Ballot qualifying effort tops $1 million.
Out-of-state groups raised most of the money for the Oregon effort to qualify a ballot initiative requiring labels on genetically engineered food.
According to a report filed with the secretary of state, Oregon GMO Right to Know raised $1,165,663 and spent just over $1 million in collecting signatures for the measure.
Advocates submitted Wednesday what they said were more than 150,000 signatures, but the secretary of state's log listed 107,835. State elections officials will have until Aug. 2 to verify 87,213 signatures, done through random sampling.
Of the total raised, almost 75 percent came from out-of-state sources.
Mercola.com Health Resources LLC, Hoffman Estates, Ill., $350,000. Dr. Joseph Mercola is an osteopathic physician.
Dr. Bronner's Magic Soaps, Vista, Calif., $250,000. David Bronner is the owner.
Organic Consumers Fund, political arm of the Organic Consumers Association, Finland, Minn., $100,000.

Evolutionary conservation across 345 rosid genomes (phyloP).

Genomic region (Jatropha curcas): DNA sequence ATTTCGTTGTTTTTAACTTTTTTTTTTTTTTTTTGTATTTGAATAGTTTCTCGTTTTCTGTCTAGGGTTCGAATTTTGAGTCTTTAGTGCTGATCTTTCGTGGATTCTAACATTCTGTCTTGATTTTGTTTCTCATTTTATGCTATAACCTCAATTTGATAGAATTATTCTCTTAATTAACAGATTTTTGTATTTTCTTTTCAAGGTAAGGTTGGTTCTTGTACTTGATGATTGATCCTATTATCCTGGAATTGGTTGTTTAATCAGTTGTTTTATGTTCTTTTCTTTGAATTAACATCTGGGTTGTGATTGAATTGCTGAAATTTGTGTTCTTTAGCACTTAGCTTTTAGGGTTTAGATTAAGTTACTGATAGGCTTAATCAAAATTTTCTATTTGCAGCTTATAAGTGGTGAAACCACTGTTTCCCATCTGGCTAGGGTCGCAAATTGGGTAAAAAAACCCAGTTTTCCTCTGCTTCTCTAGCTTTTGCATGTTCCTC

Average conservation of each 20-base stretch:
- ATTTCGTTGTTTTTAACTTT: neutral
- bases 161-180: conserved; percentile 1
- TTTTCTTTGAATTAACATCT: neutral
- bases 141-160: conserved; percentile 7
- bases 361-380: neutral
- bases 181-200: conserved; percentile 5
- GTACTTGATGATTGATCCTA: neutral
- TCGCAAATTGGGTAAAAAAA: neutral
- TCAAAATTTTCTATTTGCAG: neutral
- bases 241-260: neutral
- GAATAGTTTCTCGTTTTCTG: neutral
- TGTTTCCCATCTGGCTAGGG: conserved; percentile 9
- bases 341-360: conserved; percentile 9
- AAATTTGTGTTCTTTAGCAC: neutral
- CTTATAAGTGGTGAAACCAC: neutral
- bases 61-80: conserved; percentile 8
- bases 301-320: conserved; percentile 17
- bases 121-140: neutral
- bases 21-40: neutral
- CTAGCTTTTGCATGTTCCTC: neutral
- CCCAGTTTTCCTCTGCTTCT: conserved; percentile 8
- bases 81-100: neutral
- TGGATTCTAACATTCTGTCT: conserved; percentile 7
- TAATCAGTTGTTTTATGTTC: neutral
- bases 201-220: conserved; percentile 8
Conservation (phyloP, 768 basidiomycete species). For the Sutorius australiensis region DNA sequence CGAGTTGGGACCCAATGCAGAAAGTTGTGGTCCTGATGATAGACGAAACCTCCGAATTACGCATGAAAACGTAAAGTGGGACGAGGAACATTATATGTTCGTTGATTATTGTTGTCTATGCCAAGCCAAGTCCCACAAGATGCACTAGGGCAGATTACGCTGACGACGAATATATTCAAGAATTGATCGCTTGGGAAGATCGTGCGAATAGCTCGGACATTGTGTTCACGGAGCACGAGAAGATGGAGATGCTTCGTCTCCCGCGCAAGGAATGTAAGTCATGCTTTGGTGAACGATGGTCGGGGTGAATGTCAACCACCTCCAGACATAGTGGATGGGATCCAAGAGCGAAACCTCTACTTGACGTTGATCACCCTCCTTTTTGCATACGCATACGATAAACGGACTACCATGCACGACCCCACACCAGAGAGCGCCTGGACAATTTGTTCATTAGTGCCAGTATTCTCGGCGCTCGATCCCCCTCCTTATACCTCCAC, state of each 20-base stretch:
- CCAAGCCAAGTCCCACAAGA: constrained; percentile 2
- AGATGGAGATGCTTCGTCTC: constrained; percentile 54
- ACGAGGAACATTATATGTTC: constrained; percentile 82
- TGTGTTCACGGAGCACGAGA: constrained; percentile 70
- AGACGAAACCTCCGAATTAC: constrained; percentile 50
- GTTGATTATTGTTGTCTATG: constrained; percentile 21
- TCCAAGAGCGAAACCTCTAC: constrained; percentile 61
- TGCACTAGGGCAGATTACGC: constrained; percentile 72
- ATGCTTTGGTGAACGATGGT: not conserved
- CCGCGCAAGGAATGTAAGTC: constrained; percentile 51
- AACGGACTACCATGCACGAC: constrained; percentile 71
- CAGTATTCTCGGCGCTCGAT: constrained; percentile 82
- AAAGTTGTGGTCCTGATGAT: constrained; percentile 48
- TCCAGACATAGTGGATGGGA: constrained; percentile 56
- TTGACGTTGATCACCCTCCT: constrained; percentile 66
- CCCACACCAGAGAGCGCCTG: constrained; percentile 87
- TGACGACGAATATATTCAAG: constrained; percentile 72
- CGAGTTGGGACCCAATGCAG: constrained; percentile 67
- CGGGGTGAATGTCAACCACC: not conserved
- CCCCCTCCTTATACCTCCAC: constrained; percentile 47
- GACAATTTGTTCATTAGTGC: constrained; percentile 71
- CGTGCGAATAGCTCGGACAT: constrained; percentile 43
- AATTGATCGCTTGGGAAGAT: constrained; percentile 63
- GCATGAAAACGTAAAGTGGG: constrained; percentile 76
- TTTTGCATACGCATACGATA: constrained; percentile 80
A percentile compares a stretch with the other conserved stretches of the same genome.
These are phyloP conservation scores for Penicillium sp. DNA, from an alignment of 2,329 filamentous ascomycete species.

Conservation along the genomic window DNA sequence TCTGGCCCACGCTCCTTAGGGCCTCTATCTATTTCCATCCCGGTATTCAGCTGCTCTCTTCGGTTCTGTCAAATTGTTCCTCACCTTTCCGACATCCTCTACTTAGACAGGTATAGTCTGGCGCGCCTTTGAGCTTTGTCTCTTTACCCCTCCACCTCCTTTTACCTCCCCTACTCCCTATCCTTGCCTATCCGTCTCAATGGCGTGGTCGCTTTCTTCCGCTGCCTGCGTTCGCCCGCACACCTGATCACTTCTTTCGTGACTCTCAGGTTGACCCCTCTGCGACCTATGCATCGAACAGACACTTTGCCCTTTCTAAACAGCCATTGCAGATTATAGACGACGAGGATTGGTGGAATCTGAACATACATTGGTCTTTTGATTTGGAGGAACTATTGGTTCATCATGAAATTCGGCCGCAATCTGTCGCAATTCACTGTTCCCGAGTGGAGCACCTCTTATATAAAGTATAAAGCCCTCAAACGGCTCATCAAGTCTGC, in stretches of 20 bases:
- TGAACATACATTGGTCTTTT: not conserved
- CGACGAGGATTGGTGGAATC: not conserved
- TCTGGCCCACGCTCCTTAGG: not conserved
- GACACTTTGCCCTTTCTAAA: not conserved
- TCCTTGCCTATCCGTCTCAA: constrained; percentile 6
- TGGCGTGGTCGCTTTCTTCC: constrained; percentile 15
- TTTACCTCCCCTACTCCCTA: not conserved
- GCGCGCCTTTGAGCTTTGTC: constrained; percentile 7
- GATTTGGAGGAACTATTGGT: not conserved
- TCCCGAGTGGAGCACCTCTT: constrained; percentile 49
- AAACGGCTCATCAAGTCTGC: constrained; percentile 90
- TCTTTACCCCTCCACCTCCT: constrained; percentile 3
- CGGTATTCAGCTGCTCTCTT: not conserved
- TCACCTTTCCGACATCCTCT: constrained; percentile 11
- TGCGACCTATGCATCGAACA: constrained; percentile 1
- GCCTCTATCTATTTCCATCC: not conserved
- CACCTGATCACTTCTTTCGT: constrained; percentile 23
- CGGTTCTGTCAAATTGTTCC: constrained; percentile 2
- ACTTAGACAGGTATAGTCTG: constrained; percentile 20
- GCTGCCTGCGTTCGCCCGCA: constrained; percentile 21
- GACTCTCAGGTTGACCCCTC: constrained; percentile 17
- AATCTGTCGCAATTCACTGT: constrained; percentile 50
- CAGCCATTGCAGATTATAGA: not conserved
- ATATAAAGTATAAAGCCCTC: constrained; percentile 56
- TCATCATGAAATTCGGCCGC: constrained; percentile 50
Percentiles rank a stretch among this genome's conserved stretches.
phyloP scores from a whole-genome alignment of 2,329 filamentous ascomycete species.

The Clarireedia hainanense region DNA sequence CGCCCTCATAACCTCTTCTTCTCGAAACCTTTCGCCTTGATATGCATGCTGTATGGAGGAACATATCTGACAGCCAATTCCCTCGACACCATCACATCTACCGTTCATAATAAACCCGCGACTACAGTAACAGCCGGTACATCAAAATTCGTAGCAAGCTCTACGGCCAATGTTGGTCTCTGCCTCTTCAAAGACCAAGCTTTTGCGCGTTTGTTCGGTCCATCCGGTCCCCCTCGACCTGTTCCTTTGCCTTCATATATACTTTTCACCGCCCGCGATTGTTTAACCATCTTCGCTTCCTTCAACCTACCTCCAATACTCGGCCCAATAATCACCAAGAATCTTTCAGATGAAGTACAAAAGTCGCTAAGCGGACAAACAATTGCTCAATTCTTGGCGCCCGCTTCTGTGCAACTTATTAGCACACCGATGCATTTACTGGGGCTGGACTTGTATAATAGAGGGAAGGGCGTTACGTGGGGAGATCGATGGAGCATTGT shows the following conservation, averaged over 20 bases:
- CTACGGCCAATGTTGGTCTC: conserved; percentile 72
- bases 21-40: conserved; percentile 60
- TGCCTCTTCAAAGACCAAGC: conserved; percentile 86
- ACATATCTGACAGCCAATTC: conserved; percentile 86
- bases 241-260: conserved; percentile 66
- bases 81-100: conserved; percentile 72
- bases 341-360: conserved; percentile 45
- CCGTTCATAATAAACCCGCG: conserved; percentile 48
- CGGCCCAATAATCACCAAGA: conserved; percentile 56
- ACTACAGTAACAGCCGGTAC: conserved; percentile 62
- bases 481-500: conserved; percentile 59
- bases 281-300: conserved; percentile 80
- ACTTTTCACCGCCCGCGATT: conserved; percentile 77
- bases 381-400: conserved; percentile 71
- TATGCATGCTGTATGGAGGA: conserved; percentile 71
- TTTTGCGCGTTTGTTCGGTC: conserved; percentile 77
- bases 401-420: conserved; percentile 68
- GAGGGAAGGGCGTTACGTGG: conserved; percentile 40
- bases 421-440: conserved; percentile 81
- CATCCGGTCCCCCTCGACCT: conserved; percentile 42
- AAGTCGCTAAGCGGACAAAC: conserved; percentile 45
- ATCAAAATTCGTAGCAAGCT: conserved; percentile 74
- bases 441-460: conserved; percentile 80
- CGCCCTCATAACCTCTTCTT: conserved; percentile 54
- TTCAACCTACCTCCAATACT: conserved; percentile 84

Clif Bar and Co., Emeryville, Calif., $100,000.
Center for Food Safety Action Fund, Washington, D.C., $25,000.
Applegate, a producer of natural and organic meats, Bridgewater, N.J. $15,000.
Wehah Farm Inc. (Lundberg Family Farms), Richvale, Calif., $15,000.
Large in-state contributions came from the Committee for Oregon's Right to Know, $92,697; Karen Swift of Portland, cofounder of Biosafety Alliance, $75,000, and So Delicious Dairy Free, Eugene, $25,000.
Under the law, only political committees sponsoring measures must file financial reports detailing their contributions and expenses, regardless of whether they proceed. Potential opponents are not required to file.
Oregon voters rejected a 2002 measure to require labeling of genetically modified organisms (GMOs) in food. Voters also did so in California in 2012, and Washington in 2013, but only after campaign spending of $46 million and $22 million.